What To Do When A Client Doesn't Pay

I'm sure we've all experienced this once before and if not, you will sooner or later. There are several different steps you can take and do them in any order, this blog is just my process.

The most obvious step is to see what the contract says about late payments, non-payment, and contract termination. If you didn't have one for the project, don't ever let that happen again -- go buy a contract now.

Next, these are the steps that you should follow in this situation:

Remind the client of the contract terms and reiterate the payment clause. You can even send them an additional copy of the contract in case they "lost" it. I just assume my clients have lost everything so I'll always attach documentation in emails of this nature. Give the client about 4 days to respond and resend the email on the 5th day one last time. If you've already sent emails, do this step one last time.

If you do not receive a response after the second email, you can recommend/offer to adjust the payments, split them up, even offer a lower amount and "settle" the balance, etc. This does sometimes work.

Still no response or payment? Your next email will state that if you do not receive payment or communication by X date you will be forced to take legal action. I give them about 2 weeks to respond or make the payment. Once that 2 weeks is up, I inform them that I am now beginning the process for legal action.

I recommend that you type this up on your business letterhead to make it formal and to show you're not joking around and attach it to that email. It's also a good idea to send a physical letter via certified mail so you can prove you did your due diligence before taking legal action and that they were aware of the situation.

You can wait a bit before you do that to see if they respond or finally pay. If you decide to pursue legal action, there are a few different options to do that. You can take them to small claims court, report this to their credit or engage with a lawyer to send a formal demand letter for payment.

Personally, I use Legal Shield and pay $34/mo for business and personal services - I needed a cease and desist letter the other week and if I went with my other lawyer, it would have cost me over $1,000. And, they are real, board-certified, practicing lawyers.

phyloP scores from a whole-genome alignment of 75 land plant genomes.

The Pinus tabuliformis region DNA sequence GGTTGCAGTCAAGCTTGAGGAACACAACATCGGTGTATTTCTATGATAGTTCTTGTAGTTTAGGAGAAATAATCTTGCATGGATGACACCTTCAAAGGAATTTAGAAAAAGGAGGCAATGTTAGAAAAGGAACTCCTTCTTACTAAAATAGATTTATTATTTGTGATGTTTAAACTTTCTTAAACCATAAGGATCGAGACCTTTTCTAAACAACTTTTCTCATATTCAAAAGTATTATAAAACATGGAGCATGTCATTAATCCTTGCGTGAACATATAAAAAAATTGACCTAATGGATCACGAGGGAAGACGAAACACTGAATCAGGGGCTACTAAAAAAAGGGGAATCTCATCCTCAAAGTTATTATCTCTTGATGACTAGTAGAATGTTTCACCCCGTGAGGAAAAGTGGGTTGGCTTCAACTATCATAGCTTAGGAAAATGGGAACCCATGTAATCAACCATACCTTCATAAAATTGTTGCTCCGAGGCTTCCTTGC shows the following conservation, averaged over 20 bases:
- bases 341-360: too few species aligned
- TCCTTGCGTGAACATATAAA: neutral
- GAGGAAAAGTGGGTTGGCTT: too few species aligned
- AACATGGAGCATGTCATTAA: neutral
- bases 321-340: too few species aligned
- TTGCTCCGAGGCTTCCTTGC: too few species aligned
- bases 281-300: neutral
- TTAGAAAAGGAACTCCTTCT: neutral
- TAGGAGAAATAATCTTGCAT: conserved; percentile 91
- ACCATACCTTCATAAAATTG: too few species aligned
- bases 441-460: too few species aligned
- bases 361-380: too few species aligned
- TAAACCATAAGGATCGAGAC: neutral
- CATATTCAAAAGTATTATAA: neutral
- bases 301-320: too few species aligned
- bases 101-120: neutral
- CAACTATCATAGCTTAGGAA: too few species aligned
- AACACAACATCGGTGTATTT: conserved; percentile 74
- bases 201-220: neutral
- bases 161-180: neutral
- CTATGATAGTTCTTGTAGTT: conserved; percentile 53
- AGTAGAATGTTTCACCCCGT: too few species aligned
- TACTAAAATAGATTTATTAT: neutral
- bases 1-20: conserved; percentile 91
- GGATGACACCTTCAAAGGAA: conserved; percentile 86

Depending on what the project was, be sure you pause services, do not release any type of work, etc. If they are not paying, but you're still working, you're basically working for free. I also send invoices out before the actual payment is due and not the day of - just like every other business.

Grab our Non-payment Procedure Checklist, but hopefully, you don't have to use it. You can also use the checklist as a timeline of what you did that is 100% ready to hand over to your lawyer if it gets to that point. No need to go back and sort through your overflowing inbox!




1 Reminder email that payment is due per contract - No response after 4 days, send another one

2 No response to 2nd email, send an email offering payment arrangements (optional)

2.1 No response to 2nd email, send an email stating payment is due on X date or you'll take legal action. Write on letterhead and attach to the email

3 Begin the legal process

4 Legal Shield is a great resource - you can take them to small claims and/or report to their credit

5 Stop work until payment is made

6 Send invoices before the due date


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This is not legal or financial advice and does not constitute a client-consultant relationship between you and Montanna Washburn or Urban Consulting, LLC d/b/a Complianceology. The information in this post is true and accurate at the time published and is subject to change at any time. You are encouraged to conduct your own due diligence, schedule a consulting call with Montanna, or speak with your legal counsel.

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